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I have a (hopefully) simple question. Is it possible to use SSHD tunneling to securely access your Microsoft Exchange server using JavaMail when you are on a public network? I read about someone using SSHD tunneling to use airport wifi securely, can I do the same for my mail client?

Consider the following code fragment which currently allows me to log into my mail server (assuming correct username and password)

1 Properties props = System.getProperties();
2 props.setProperty("mail.imap.port", "993");
3 Session session = Session.getInstance(props, null);
4 Store store = session.getStore("imaps");
5 store.connect(host, name, pass);

My question is on line 2, is port 993 on my machine or the mail server? Can I simple SSHD to my office using port 8080 and substitute 8080 for 993, thus using the secure tunnel I set up?

Note: to my knowledge I'm not encrypting any network traffic, and even if it is naturally encrypted by way of "secure wireless" I would still like an additional layer of protection. Thanks for taking the time to read

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2 Answers 2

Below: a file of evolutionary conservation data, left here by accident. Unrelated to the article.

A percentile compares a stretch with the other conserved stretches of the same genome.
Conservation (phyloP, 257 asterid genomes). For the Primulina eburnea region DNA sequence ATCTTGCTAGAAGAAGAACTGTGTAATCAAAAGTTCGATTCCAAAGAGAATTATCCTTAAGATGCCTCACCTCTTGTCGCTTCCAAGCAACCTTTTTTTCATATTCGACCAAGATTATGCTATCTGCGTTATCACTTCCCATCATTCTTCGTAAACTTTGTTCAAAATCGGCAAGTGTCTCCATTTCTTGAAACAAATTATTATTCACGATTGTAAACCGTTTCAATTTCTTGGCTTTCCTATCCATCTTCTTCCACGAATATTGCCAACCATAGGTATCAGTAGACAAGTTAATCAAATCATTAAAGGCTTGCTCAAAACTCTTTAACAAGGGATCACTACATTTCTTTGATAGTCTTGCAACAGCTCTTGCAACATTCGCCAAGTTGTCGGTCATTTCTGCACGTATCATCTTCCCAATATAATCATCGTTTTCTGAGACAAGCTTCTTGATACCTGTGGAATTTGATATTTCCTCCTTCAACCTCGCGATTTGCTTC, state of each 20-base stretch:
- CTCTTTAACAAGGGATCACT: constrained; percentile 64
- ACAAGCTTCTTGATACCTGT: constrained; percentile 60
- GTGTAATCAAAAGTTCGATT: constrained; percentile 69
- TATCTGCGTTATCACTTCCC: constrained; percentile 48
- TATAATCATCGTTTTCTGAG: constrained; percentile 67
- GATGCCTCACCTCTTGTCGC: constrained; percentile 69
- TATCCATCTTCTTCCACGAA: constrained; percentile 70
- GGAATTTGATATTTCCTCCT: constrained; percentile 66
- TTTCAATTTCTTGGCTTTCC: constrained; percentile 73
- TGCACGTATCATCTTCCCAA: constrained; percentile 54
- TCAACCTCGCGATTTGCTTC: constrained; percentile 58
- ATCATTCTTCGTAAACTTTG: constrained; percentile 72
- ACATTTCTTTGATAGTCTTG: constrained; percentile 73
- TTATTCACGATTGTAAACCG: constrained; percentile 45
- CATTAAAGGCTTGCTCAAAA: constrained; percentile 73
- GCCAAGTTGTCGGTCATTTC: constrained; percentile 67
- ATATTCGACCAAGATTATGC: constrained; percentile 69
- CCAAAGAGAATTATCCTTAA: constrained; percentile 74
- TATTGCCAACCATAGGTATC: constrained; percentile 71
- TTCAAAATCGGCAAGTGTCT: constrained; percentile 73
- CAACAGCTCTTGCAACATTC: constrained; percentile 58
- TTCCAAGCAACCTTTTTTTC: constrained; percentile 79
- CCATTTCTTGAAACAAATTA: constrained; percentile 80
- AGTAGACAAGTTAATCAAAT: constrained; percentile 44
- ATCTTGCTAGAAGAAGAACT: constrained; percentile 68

up vote 1 down vote accepted

Port 993 is on the mail server. Unless you can ssh into the machine running your mail server, it's not going to be simple to set up the tunnel you need. If you can only ssh into your office machine, you would need a port on that machine that you can connect to and get to your mail server from there. You can use something like the netcat program to set up a series of tunnels, but again not that simple.

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Thanks for the quick reply, I'll look into forwarding from my office machine. –  Kyte Jun 18 '12 at 3:41

You probably read about the proxy server support in ssh. What you want in this case is simpler.

ssh -L 8080:mailserver:993 user@officepc

This statement says listen on the local machine's port 8080. And traffic to port 8080 should go to mailserver:993. To get to mailserver:993 the traffic first goes through the secure connection to officepc.

So you'd modify the application to connect to localhost:8080.

Be aware that traffic between localhost->officepc is secured by ssh but from officepc->mailserver is not secured by ssh (but may be secure if the protocol is). If ssh is running on the mail server you could:

ssh -L 8080:mailserver:993 user@mailserver

This type of stuff is a little more important with web surfing than with email simply because with email it is easier for you to make sure you are already using SSL/TLS.

However sometimes in an attempt to combat spam internet providers may block mail ports (25 being the most common). SSH tunnels could help in that scenario.

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